Ugh, I don't know if I really want to start a discussion around this again. But, I definitely would argue Anakin is something very, very different to Rey. I re-watched the whole series last year, and found myself really changing my mind on Anakin - and Lake Lloyd's acting, too. The thing with Anakin is that he is designed and explained as an all-powerful figure - he's not an accidental Mary-Sue, he's an intentional Mary-Sue, for diegetic reasons. That was the whole point of inventing the otherwise-stupid and magic-destroying idea of the midichlorians - to explain that Anakin is crazy-powerful already as a child. This was also why Anakin was not the hero of the story, which actually centres around Obi-Wan, because there is no hero's journey for Anakin to take (though, of course, Obi-Wan's hero's journey is exceedingly weak at best - it's just not a good script). You can also see that Lucas intentionally pushed Lake Lloyd to *be* the annoying Mary-Sue. Viewers didn't like Anakin by a long shot, because the actor was not really supposed to be likeable. His Mary-Sueness is meant to pre-figure his rise to power, *and* plant the seeds of his fall. We see that everything comes too easily for him, and even those who somehow stumbled into TPM without watching the original trilogy were supposed to have a bad feeling about him because of this. This is far, far from Rey, who certainly is designed to be a Mary-Sue, but for all the wrong reasons.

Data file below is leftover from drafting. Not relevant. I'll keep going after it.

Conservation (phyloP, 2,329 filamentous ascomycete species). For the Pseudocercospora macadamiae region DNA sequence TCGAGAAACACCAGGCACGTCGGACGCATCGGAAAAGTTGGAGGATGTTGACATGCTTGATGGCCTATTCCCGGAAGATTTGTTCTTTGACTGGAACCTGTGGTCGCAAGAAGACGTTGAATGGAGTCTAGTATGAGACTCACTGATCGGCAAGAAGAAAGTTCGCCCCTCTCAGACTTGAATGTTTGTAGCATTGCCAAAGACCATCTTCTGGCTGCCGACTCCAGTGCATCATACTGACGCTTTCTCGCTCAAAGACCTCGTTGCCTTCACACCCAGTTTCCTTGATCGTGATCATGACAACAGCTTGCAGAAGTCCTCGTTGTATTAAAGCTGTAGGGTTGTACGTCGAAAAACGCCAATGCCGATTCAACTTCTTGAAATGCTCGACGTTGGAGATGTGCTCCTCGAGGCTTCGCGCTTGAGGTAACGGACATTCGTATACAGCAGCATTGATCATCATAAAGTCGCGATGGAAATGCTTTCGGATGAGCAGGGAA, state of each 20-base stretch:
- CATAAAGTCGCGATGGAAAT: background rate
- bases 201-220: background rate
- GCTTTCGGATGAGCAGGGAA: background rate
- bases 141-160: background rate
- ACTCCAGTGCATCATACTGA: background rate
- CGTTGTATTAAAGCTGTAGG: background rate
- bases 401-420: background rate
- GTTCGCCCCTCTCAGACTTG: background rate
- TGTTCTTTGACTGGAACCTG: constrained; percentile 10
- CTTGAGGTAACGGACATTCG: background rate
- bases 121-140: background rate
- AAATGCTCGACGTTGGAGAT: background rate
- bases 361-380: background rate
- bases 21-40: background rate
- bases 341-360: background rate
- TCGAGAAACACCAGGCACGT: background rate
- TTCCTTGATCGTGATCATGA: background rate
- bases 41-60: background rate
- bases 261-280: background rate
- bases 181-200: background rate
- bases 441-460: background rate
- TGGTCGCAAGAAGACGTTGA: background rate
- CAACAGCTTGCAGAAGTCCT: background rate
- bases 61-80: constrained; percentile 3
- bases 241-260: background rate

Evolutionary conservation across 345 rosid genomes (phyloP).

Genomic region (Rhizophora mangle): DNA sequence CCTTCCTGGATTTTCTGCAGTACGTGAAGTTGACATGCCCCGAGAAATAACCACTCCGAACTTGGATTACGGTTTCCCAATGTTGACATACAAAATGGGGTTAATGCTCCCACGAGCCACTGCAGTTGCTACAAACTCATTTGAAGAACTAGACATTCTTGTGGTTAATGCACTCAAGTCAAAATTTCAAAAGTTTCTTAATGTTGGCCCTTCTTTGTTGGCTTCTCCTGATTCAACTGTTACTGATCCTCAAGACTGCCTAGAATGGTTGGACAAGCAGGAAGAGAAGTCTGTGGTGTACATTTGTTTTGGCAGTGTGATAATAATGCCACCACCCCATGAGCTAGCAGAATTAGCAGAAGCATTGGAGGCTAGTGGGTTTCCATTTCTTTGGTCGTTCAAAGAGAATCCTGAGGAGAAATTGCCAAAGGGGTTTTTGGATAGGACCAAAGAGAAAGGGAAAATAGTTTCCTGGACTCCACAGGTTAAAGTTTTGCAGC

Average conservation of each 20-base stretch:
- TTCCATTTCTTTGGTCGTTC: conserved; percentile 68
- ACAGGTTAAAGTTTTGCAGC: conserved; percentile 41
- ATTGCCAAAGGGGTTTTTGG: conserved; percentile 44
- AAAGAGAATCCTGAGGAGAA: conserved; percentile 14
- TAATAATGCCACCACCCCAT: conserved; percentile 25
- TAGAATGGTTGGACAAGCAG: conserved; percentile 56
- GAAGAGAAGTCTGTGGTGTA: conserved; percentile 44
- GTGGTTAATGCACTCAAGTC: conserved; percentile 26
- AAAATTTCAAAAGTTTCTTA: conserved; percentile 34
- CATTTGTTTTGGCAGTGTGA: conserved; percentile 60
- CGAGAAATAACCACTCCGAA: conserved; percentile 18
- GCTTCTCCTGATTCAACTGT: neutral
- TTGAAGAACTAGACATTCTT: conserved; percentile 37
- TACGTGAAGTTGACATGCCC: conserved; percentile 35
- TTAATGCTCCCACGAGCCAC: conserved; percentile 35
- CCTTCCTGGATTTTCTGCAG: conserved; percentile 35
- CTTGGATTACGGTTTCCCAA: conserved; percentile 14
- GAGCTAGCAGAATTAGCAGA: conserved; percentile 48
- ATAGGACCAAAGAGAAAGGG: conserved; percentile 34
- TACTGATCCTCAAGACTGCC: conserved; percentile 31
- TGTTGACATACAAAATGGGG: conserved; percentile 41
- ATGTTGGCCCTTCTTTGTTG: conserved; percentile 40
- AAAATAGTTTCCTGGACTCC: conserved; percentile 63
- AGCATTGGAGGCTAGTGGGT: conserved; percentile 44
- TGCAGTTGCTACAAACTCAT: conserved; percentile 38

Jdawg

Commodore